INDIANAPOLIS: Consolidated Products, a holding company for the Steak n Shake restaurant chain, is creating a PR department to help get the company’s story out to Wall Street and the business press.
INDIANAPOLIS: Consolidated Products, a holding company for the
Steak n Shake restaurant chain, is creating a PR department to help get
the company’s story out to Wall Street and the business press.
Victor Yeandel, who joined the dollars 38 million company five years ago
as VP of marketing, will become director of the new PR operation while
retaining his marketing post. The size of the new department and whether
it will work in conjunction with an outside PR firm, however, has yet to
’We’re going to walk before we run,’ said chairman E.W. Kelley.
Kelley, who owns 30% of the company, has long worried about the
company’s image. ’I’ve had a very major feeling we were not presenting
ourselves well,’ he confessed. He attributes this to the way the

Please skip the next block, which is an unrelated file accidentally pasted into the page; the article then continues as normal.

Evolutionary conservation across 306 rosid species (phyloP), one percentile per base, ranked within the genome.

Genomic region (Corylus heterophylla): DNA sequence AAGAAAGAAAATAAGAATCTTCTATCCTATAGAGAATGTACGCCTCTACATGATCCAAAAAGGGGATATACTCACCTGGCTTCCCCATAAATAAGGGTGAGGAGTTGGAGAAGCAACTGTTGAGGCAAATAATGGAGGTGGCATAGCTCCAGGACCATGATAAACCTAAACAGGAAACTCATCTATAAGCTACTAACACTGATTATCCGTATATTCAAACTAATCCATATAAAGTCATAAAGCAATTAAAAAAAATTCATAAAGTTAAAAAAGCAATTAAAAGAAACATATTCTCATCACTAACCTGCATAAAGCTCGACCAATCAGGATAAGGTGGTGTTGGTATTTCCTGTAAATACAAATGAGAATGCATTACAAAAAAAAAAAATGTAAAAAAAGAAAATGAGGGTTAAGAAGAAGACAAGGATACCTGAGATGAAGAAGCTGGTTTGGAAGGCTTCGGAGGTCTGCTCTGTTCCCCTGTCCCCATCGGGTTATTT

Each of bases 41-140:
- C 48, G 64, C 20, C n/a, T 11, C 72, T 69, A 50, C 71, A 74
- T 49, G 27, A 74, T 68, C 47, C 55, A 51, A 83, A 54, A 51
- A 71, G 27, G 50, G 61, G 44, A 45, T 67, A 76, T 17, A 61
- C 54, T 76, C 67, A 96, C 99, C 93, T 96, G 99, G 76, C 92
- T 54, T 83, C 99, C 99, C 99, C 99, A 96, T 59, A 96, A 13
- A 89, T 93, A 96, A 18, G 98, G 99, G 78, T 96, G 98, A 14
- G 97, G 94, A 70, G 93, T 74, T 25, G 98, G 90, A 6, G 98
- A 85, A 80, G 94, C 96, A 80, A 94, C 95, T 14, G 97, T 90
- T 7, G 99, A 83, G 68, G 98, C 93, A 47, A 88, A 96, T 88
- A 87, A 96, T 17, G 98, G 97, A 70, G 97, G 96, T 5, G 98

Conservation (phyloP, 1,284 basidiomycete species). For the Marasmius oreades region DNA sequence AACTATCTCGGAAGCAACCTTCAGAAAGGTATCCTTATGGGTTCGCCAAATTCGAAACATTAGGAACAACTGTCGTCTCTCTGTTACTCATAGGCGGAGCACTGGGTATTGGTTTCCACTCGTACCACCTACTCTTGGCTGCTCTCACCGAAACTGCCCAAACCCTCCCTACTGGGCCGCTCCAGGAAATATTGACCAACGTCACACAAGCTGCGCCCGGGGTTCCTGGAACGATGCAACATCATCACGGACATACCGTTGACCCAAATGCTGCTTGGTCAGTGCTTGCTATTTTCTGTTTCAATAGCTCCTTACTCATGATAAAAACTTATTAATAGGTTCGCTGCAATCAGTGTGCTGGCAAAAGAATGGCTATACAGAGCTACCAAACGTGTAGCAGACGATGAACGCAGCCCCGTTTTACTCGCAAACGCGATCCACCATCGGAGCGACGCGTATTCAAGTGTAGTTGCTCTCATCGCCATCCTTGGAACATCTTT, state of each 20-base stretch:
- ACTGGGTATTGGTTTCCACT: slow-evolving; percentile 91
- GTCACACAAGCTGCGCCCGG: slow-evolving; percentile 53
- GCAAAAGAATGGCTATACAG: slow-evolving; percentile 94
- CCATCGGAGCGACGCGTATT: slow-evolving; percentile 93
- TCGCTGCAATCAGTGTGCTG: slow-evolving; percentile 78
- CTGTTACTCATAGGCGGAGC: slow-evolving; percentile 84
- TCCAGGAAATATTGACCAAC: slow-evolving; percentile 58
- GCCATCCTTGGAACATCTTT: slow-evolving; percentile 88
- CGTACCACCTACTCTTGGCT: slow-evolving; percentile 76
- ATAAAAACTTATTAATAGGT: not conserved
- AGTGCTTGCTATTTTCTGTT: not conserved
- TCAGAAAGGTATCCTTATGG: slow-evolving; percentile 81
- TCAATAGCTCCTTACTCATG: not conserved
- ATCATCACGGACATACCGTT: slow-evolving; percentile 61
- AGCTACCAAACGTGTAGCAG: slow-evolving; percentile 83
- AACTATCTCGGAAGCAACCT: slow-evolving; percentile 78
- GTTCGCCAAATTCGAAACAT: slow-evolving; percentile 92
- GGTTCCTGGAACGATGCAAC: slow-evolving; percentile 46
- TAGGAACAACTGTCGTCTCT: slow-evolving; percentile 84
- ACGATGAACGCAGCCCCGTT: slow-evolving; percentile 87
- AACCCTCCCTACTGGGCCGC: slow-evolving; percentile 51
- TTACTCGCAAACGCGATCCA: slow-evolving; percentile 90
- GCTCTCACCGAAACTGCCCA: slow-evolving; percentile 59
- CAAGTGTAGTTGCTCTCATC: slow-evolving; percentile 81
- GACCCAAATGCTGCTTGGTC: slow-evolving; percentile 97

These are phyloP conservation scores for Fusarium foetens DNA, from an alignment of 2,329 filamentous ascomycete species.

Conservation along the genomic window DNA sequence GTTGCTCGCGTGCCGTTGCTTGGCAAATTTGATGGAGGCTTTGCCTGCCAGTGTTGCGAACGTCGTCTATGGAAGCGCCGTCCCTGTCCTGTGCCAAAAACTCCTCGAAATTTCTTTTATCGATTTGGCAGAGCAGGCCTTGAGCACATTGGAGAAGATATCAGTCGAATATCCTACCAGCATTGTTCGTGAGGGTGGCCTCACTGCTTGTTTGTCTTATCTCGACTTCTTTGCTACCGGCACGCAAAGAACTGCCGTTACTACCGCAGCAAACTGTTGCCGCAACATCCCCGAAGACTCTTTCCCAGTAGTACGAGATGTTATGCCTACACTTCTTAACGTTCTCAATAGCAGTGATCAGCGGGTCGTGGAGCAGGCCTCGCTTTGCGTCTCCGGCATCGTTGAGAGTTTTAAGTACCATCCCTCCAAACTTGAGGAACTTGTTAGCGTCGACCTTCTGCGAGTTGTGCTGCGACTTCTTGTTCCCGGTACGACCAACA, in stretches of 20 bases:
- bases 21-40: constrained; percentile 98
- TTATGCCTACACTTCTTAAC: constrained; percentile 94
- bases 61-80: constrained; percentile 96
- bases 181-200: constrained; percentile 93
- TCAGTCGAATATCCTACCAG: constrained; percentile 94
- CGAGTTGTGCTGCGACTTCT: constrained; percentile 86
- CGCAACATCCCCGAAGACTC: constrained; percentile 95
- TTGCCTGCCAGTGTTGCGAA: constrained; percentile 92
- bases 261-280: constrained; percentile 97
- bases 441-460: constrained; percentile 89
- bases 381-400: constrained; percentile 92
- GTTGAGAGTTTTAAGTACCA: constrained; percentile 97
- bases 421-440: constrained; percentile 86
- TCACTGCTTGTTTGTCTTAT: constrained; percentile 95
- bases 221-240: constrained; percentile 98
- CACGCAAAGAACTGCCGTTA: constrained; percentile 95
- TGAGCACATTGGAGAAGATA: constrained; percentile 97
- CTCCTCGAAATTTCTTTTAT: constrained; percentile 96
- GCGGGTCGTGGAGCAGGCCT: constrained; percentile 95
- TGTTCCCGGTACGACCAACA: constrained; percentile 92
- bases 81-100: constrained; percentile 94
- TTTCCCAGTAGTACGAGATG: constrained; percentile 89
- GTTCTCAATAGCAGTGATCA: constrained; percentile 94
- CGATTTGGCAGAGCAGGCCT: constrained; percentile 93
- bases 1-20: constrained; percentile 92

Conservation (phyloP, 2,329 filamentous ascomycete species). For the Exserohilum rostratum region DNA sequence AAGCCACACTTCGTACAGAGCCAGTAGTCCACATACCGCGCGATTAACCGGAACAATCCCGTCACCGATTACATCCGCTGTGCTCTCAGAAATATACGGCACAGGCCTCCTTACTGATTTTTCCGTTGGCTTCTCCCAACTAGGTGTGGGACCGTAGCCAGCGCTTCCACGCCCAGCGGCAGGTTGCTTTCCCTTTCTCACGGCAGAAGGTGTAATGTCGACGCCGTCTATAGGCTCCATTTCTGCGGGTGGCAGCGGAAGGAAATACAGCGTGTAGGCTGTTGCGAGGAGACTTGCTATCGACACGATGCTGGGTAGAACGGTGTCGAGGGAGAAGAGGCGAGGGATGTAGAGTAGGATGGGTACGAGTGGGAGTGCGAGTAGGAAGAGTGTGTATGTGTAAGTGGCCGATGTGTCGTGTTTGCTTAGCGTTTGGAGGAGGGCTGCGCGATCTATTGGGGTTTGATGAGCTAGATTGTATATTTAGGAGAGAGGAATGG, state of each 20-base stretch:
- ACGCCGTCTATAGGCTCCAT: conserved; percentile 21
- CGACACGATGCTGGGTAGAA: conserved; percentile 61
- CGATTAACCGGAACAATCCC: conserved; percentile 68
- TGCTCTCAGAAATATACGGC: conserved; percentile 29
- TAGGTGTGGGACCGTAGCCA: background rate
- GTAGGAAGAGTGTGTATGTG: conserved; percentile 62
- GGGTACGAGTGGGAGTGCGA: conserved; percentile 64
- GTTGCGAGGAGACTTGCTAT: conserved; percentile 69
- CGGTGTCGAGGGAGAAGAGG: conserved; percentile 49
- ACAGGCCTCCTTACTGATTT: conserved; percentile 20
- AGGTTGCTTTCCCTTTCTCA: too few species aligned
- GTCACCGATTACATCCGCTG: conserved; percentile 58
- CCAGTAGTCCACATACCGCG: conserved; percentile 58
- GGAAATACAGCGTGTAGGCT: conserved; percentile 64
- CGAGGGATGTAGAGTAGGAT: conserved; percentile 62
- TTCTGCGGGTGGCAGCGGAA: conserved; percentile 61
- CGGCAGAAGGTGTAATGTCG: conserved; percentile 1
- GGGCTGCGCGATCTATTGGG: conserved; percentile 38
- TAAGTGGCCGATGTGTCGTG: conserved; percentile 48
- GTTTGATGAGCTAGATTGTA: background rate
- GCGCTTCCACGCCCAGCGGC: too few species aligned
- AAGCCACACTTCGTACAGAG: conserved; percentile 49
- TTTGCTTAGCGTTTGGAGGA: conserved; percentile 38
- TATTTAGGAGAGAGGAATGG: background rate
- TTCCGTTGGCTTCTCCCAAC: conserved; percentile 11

company’s marketing department had been organized: PR was not any one
individual’s responsibility, which often left Kelley serving as de facto
A major communications problem for Consolidated has been telling
financial analysts exactly what kind of a company it is. Analysts have
tended to lump it in with fast-food companies, but Consolidated views
itself as a step above McDonald’s or Burger King.
’We’re a limited service, casual restaurant,’ Kelley said. ’For a long
time, we have had trouble explaining why Steak n Shake wasn’t a
fast-food, drive-through place.’
Consolidated’s stock, which trades on the NYSE, took a beating last year
as investors turned away from small-cap issues. Common shares, which
traded as high as dollars 18.7 per share last April, have since fallen
to the dollars 9-per-share range. Believing the company is undervalued,
Consolidated has been buying back shares this year.
Consolidated operates 332 Steak n Shake restaurants, including 51
franchised and 11 specialty restaurants (primarily Colorado
Steakhouses), in the Midwest and South. Kelley has charted an aggressive
growth course, planning to add 300 stores over the next five years. The
chain boasts an almost cult-like following in Central Illinois, where it